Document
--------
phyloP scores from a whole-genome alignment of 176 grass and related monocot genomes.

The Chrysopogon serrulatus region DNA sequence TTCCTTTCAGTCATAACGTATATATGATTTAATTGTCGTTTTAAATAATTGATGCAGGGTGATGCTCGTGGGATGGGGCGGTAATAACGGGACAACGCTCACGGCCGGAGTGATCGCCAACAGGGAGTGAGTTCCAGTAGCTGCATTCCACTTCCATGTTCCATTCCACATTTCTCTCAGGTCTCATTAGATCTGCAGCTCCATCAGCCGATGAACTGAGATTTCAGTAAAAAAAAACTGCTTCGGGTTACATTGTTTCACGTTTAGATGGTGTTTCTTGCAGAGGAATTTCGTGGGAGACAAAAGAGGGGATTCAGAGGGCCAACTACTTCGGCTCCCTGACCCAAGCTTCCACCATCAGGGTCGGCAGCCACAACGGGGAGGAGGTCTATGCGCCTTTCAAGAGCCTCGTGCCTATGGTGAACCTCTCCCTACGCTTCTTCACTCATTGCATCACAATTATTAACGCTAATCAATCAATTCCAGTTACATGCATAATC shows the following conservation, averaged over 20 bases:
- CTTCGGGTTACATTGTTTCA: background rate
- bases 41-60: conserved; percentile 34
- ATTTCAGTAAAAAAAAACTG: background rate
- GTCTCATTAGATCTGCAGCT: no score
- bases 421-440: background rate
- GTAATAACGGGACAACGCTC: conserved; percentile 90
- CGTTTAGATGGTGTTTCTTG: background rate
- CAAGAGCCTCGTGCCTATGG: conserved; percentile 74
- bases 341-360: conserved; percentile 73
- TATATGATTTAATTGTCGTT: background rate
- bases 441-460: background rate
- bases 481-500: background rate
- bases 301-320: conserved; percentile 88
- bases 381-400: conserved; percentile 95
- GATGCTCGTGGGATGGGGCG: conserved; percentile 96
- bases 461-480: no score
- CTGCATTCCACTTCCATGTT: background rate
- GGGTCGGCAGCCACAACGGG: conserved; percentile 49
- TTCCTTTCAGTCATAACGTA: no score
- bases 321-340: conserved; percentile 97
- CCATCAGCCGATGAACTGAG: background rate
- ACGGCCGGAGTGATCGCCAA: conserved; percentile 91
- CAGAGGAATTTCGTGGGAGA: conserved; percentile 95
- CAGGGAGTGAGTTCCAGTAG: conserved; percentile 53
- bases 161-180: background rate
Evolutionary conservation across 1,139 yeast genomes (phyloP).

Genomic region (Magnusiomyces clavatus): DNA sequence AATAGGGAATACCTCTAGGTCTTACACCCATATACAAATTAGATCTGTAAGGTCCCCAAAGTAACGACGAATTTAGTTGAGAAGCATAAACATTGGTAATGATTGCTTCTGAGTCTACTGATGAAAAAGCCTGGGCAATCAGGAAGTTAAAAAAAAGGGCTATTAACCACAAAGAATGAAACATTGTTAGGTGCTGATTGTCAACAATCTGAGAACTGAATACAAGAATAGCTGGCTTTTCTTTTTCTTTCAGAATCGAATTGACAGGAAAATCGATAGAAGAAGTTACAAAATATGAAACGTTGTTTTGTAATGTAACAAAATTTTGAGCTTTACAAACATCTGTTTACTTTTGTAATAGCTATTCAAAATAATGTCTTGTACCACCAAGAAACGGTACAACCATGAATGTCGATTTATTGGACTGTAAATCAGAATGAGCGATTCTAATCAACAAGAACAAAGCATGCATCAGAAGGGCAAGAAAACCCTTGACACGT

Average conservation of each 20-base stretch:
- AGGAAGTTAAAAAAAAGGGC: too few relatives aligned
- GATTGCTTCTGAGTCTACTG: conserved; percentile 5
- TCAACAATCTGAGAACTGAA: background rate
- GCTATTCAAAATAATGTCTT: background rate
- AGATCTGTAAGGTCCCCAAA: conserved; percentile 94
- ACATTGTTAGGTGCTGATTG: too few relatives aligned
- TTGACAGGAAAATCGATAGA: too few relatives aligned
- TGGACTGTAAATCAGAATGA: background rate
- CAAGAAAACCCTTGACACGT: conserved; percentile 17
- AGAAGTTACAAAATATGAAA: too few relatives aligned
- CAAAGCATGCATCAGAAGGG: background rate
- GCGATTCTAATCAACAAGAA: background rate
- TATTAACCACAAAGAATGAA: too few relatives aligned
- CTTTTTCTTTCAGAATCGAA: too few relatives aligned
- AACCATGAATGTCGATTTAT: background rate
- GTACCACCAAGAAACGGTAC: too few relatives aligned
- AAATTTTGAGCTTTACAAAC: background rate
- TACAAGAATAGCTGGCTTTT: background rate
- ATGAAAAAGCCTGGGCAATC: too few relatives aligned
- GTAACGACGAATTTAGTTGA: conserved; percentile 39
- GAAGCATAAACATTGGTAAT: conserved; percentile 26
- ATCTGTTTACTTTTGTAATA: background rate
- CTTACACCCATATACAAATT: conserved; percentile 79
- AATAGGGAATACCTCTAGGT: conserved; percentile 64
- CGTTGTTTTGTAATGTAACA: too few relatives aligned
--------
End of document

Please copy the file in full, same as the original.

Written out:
phyloP scores from a whole-genome alignment of 176 grass and related monocot genomes.

The Chrysopogon serrulatus region DNA sequence TTCCTTTCAGTCATAACGTATATATGATTTAATTGTCGTTTTAAATAATTGATGCAGGGTGATGCTCGTGGGATGGGGCGGTAATAACGGGACAACGCTCACGGCCGGAGTGATCGCCAACAGGGAGTGAGTTCCAGTAGCTGCATTCCACTTCCATGTTCCATTCCACATTTCTCTCAGGTCTCATTAGATCTGCAGCTCCATCAGCCGATGAACTGAGATTTCAGTAAAAAAAAACTGCTTCGGGTTACATTGTTTCACGTTTAGATGGTGTTTCTTGCAGAGGAATTTCGTGGGAGACAAAAGAGGGGATTCAGAGGGCCAACTACTTCGGCTCCCTGACCCAAGCTTCCACCATCAGGGTCGGCAGCCACAACGGGGAGGAGGTCTATGCGCCTTTCAAGAGCCTCGTGCCTATGGTGAACCTCTCCCTACGCTTCTTCACTCATTGCATCACAATTATTAACGCTAATCAATCAATTCCAGTTACATGCATAATC shows the following conservation, averaged over 20 bases:
- CTTCGGGTTACATTGTTTCA: background rate
- bases 41-60: conserved; percentile 34
- ATTTCAGTAAAAAAAAACTG: background rate
- GTCTCATTAGATCTGCAGCT: no score
- bases 421-440: background rate
- GTAATAACGGGACAACGCTC: conserved; percentile 90
- CGTTTAGATGGTGTTTCTTG: background rate
- CAAGAGCCTCGTGCCTATGG: conserved; percentile 74
- bases 341-360: conserved; percentile 73
- TATATGATTTAATTGTCGTT: background rate
- bases 441-460: background rate
- bases 481-500: background rate
- bases 301-320: conserved; percentile 88
- bases 381-400: conserved; percentile 95
- GATGCTCGTGGGATGGGGCG: conserved; percentile 96
- bases 461-480: no score
- CTGCATTCCACTTCCATGTT: background rate
- GGGTCGGCAGCCACAACGGG: conserved; percentile 49
- TTCCTTTCAGTCATAACGTA: no score
- bases 321-340: conserved; percentile 97
- CCATCAGCCGATGAACTGAG: background rate
- ACGGCCGGAGTGATCGCCAA: conserved; percentile 91
- CAGAGGAATTTCGTGGGAGA: conserved; percentile 95
- CAGGGAGTGAGTTCCAGTAG: conserved; percentile 53
- bases 161-180: background rate
Evolutionary conservation across 1,139 yeast genomes (phyloP).

Genomic region (Magnusiomyces clavatus): DNA sequence AATAGGGAATACCTCTAGGTCTTACACCCATATACAAATTAGATCTGTAAGGTCCCCAAAGTAACGACGAATTTAGTTGAGAAGCATAAACATTGGTAATGATTGCTTCTGAGTCTACTGATGAAAAAGCCTGGGCAATCAGGAAGTTAAAAAAAAGGGCTATTAACCACAAAGAATGAAACATTGTTAGGTGCTGATTGTCAACAATCTGAGAACTGAATACAAGAATAGCTGGCTTTTCTTTTTCTTTCAGAATCGAATTGACAGGAAAATCGATAGAAGAAGTTACAAAATATGAAACGTTGTTTTGTAATGTAACAAAATTTTGAGCTTTACAAACATCTGTTTACTTTTGTAATAGCTATTCAAAATAATGTCTTGTACCACCAAGAAACGGTACAACCATGAATGTCGATTTATTGGACTGTAAATCAGAATGAGCGATTCTAATCAACAAGAACAAAGCATGCATCAGAAGGGCAAGAAAACCCTTGACACGT

Average conservation of each 20-base stretch:
- AGGAAGTTAAAAAAAAGGGC: too few relatives aligned
- GATTGCTTCTGAGTCTACTG: conserved; percentile 5
- TCAACAATCTGAGAACTGAA: background rate
- GCTATTCAAAATAATGTCTT: background rate
- AGATCTGTAAGGTCCCCAAA: conserved; percentile 94
- ACATTGTTAGGTGCTGATTG: too few relatives aligned
- TTGACAGGAAAATCGATAGA: too few relatives aligned
- TGGACTGTAAATCAGAATGA: background rate
- CAAGAAAACCCTTGACACGT: conserved; percentile 17
- AGAAGTTACAAAATATGAAA: too few relatives aligned
- CAAAGCATGCATCAGAAGGG: background rate
- GCGATTCTAATCAACAAGAA: background rate
- TATTAACCACAAAGAATGAA: too few relatives aligned
- CTTTTTCTTTCAGAATCGAA: too few relatives aligned
- AACCATGAATGTCGATTTAT: background rate
- GTACCACCAAGAAACGGTAC: too few relatives aligned
- AAATTTTGAGCTTTACAAAC: background rate
- TACAAGAATAGCTGGCTTTT: background rate
- ATGAAAAAGCCTGGGCAATC: too few relatives aligned
- GTAACGACGAATTTAGTTGA: conserved; percentile 39
- GAAGCATAAACATTGGTAAT: conserved; percentile 26
- ATCTGTTTACTTTTGTAATA: background rate
- CTTACACCCATATACAAATT: conserved; percentile 79
- AATAGGGAATACCTCTAGGT: conserved; percentile 64
- CGTTGTTTTGTAATGTAACA: too few relatives aligned